From the Field: Purdue

Back on the winning side, Badger Nation goes down to the field for its sideline analysis from the last few weeks.

-After the obvious failures of his Special Teams, Badgers Head Coach Bret Bielema resorted to multiple personnel changes as the Purdue game went on. Eventually a smaller, faster unit was the answer for kick coverage teams. James White and reserve wide receiver Connor Cummins saw extensive play on kick coverage teams. That seemed to work, but the main improvement came with the return of Philip Welch. Welch managed touchbacks and those were a huge improvement.

-Antonio Fenelus continued his strong play during the Purdue game. His shut down coverage is getting noticed, but not as frequently commented on is Antonio's improvement in defending the run. Though Fenelus was flagged for pass interference against Purdue his coach wasn't sold on the (very) questionable call. Bielema asked the officials if they saw Fenelus' eyes, in other words he was looking back at the ball. This means he was doing what was expected of him to avoid a penalty while still defending his man. Oddly, the flag was thrown by the referee who was behind the play. This means he didn't have the best view of the play or of Fenelus, who was in front of his man and looking back for the ball. The official in front of the play was looking right at it and never reached for his flag.

-Nonetheless Purdue coach Danny Hope felt the early penalties went against his team and said so during his press conference. Perhaps Hope missed his lineman guiding Beau Allen by the facemask.

-The decline in production by James White must be of some concern for the UW coaching staff. James looked like he was slightly favoring his right leg during warm-ups before the Purdue game. In addition the available personnel and formations haven't been as favorable to White's game. James did some of his best running in 2010 out of spread formations with multiple receivers and with Lance Kendricks at tight end. Only recently has Jeff Duckworth shown some development as a third receiver. In 2010 the Badgers could rely on Nick Toon, David Gilreath and Jared Abbrederis for most games. And while Jacob Pedersen has been an accomplished pass catcher and reliable as a block on the outside, his blocking in tight formations has been suspect on occasion. Jake Byrne is a much more reliable blocker for strong-side running attacks, but still is not a pass-catching threat. This all came to a head at a crucial point in the game against MSU. Late in the first half the Badgers faced third-and-2 yards at the MSU 14. Montee Ball had to leave the field with what seemed to be some concerns about a concussion. James White was called on the run out of a tight formation, over right tackle behind Pedersen. This was playing against UW's strength. Pedersen was swallowed up on his block and White couldn't make an extra yard on his own. With Ball still on the sidelines Bielema opted for the field goal try on fourth down. Welch's attempt was blocked and momentum swung back to MSU.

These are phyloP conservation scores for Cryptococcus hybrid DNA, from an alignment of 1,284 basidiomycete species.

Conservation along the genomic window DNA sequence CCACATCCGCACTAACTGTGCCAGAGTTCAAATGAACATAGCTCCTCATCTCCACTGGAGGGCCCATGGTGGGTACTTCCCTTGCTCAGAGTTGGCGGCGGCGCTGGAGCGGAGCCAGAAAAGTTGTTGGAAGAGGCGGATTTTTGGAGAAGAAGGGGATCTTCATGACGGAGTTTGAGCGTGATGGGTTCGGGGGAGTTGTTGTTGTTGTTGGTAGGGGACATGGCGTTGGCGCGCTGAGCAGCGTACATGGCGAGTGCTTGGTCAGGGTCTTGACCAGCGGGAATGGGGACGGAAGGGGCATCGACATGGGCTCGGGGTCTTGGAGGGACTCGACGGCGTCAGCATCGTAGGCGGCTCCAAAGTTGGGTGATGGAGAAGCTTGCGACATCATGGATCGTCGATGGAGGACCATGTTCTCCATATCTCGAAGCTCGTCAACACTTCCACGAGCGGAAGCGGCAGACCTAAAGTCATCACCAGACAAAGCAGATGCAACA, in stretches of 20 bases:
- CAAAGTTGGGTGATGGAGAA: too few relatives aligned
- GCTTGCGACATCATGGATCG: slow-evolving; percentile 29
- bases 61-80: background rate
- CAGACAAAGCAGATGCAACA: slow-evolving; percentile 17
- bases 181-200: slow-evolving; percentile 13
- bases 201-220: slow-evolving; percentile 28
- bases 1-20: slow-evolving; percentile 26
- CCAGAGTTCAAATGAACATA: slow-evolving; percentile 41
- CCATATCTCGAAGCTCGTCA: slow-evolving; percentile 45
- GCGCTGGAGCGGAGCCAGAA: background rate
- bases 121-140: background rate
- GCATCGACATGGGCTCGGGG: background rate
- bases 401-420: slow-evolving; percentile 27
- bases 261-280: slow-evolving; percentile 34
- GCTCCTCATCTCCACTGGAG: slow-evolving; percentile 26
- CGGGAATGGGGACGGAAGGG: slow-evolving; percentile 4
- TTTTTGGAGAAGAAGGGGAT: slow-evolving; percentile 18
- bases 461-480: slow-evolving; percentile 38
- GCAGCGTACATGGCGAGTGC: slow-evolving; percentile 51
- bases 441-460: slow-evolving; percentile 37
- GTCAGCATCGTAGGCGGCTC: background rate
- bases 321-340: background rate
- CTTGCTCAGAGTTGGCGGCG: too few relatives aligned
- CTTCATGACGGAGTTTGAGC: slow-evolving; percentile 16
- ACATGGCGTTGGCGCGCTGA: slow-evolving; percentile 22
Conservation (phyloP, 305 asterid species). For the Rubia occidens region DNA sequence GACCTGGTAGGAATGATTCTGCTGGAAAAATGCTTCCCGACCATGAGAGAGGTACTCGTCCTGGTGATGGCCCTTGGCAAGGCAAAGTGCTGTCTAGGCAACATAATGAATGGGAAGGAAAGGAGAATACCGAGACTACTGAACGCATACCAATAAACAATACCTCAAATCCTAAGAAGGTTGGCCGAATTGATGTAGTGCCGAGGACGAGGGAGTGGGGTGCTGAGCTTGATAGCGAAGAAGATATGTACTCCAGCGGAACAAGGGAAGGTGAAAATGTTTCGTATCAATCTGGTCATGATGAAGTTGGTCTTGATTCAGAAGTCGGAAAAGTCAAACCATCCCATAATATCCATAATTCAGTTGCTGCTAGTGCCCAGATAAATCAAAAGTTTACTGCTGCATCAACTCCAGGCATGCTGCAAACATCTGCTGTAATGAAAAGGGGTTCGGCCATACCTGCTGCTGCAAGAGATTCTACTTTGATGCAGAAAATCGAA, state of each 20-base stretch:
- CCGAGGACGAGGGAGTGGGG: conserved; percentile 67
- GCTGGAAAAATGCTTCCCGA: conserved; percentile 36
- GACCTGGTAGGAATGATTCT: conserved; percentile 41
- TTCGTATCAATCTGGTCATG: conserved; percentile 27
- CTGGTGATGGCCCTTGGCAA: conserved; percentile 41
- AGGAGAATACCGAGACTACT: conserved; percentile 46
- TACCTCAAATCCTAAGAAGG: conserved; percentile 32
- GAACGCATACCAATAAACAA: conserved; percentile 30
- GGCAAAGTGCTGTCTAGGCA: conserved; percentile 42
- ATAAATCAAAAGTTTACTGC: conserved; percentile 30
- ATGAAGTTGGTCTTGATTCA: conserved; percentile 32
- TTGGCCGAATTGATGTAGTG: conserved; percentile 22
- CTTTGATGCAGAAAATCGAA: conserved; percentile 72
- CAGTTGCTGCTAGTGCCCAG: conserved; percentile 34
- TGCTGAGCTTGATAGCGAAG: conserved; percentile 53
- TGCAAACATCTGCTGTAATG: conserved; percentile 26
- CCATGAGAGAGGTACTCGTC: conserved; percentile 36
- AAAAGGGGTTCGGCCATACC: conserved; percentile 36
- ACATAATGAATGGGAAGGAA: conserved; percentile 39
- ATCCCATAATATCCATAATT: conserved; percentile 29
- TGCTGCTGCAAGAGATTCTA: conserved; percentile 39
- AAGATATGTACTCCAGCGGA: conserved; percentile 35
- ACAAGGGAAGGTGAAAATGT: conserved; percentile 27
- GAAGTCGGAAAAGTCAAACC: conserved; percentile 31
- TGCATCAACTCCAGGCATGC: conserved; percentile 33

-One reason UW can't spread the field as often as possible is the slowed development of Manasseh Garner. Garner's injury and surgery came at the worst time for his development. Practice time switches dramatically as the season starts. Coaches are forced to spend more time with the starters and in game planning. Garner's injury at the end of fall camp limited his developmental time as he learned his new position. He is still showing some problems with proper technique in blocking. He has some difficulty in getting his body close in on the target and extends his arms, lessening the block and making it more likely to be flagged for holding. Manasseh should be one of the chief beneficiaries of practice at the bowl game.

-Bradie Ewing appears to tip his blocks when in the 3-point stance. He'll sneak a quick glance at his blocking assignment. Hopefully he is cognizant of this tendency.

That's all for this week.

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